I took out a bank loan for my first expedition to the Himalayas.
Almost $8,000. I was a graduate-school rube, had no clue how I’d pay it back, just had to go. Our team rode night trains across China, flew to Tibet, stayed in army barracks in Lhasa. This was 1984, there were no hotels, and Tibet still felt Tibetan. We spent six glorious weeks climbing, sent letters out by yak train, and made the second American ascent of Shishipangma, 8,013 meters. Everyone summited, no frostbite, no injuries; we all came home friends. I worked as a steeplejack to pay off the debt.
Every year since then, I’ve done an expedition abroad: Bolivia, Bhutan, Pakistan, Peru, Ethiopia, Afghanistan, Siberia, Suriname. Like a moth to light, I am constitutionally drawn to the difficult, dangerous, and remote. Can’t help myself. Give me a solid partner and a blank on the map, a culture where I can’t speak the language and food I can’t identify, and I’m gone.
So I’m the last guy on the planet who should question far-flung adventures. Yet I do. Call me a hypocrite, but last summer I decided that going overseas, just for fun, was an unacceptable indulgence. Carbon guilt and the high price of air travel had finally forced me, like so many other Americans, to reclaim a 1970s mantra: Less is more. I decided to go back to the kind of trip I grew up doing: the micro-expedition.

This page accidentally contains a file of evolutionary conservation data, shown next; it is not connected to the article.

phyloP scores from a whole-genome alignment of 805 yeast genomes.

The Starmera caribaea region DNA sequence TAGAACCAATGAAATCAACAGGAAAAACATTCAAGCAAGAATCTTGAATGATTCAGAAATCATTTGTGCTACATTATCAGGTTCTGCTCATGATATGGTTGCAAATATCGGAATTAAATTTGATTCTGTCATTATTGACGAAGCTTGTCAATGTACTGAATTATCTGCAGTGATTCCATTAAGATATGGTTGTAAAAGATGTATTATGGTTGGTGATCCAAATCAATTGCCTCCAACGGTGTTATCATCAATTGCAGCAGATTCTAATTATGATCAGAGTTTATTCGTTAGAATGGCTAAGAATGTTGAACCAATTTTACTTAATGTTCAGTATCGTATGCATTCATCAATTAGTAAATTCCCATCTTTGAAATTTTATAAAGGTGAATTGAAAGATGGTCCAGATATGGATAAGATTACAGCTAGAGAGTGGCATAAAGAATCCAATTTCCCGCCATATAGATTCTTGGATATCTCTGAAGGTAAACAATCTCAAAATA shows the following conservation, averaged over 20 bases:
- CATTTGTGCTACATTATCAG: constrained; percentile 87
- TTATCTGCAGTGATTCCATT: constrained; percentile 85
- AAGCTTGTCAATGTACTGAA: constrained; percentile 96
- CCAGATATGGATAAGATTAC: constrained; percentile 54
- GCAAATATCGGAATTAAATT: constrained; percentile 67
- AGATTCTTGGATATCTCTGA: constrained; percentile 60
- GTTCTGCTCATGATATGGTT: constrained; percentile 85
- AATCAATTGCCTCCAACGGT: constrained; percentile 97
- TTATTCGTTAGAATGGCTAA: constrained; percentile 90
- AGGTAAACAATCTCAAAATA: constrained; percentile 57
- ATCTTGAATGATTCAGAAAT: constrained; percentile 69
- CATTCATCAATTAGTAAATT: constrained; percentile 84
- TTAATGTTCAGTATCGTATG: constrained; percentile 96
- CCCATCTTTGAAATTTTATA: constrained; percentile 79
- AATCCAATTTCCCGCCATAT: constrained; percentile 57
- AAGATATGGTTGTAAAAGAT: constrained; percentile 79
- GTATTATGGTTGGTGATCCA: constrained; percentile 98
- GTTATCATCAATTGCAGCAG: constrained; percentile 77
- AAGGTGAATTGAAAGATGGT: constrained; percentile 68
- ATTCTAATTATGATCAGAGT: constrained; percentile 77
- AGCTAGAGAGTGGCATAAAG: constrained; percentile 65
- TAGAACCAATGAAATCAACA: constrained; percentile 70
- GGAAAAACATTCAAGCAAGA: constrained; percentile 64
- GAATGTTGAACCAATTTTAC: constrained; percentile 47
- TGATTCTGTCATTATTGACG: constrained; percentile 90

This downsized journey is to adventuring what the indie film is to Hollywood: It has all the elements of a big-budget expedition–travel, risk, suffering, and a chance at triumph–but in smaller proportions. Travel is by car rather than plane, radically reducing the trip’s carbon footprint; time away is measured in days instead of weeks. The micro-expedition applies to all types of adventure–mountaineering, backpacking, kayaking. My outdoor drug of choice is alpine climbing, so my goal last summer was to make three significant first ascents close to my Wyoming home.